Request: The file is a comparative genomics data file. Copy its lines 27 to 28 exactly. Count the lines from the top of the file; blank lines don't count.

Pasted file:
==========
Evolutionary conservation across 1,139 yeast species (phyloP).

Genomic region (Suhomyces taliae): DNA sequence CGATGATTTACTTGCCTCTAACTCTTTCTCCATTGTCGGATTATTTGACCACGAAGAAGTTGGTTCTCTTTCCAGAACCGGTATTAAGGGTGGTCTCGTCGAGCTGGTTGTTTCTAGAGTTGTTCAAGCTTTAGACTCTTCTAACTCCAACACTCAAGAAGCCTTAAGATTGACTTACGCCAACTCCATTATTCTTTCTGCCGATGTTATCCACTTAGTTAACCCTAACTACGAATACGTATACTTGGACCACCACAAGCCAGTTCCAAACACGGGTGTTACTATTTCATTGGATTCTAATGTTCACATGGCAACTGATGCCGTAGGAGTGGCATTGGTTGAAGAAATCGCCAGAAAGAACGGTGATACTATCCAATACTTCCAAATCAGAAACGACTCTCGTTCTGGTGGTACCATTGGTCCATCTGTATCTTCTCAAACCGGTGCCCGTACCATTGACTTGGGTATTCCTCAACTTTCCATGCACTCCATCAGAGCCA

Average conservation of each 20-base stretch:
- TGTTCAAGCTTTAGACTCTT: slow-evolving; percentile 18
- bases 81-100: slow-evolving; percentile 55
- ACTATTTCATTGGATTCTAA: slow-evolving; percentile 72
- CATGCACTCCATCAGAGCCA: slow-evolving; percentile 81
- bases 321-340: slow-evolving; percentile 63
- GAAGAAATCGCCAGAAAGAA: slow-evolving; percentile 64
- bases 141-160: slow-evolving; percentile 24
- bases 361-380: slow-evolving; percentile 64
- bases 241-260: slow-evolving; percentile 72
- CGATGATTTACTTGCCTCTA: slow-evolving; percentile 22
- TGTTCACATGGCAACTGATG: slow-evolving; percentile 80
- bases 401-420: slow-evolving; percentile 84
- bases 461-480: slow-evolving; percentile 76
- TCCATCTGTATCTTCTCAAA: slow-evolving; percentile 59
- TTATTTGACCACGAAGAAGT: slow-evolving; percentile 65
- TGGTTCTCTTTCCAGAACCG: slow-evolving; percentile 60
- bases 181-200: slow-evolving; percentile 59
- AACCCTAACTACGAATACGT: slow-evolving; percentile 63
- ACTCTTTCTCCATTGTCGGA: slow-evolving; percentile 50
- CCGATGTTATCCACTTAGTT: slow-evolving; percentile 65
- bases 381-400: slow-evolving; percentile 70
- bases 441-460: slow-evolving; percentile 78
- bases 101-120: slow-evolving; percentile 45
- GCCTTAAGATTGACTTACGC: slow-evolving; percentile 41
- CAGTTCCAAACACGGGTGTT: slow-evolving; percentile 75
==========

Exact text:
- GCCTTAAGATTGACTTACGC: slow-evolving; percentile 41
- CAGTTCCAAACACGGGTGTT: slow-evolving; percentile 75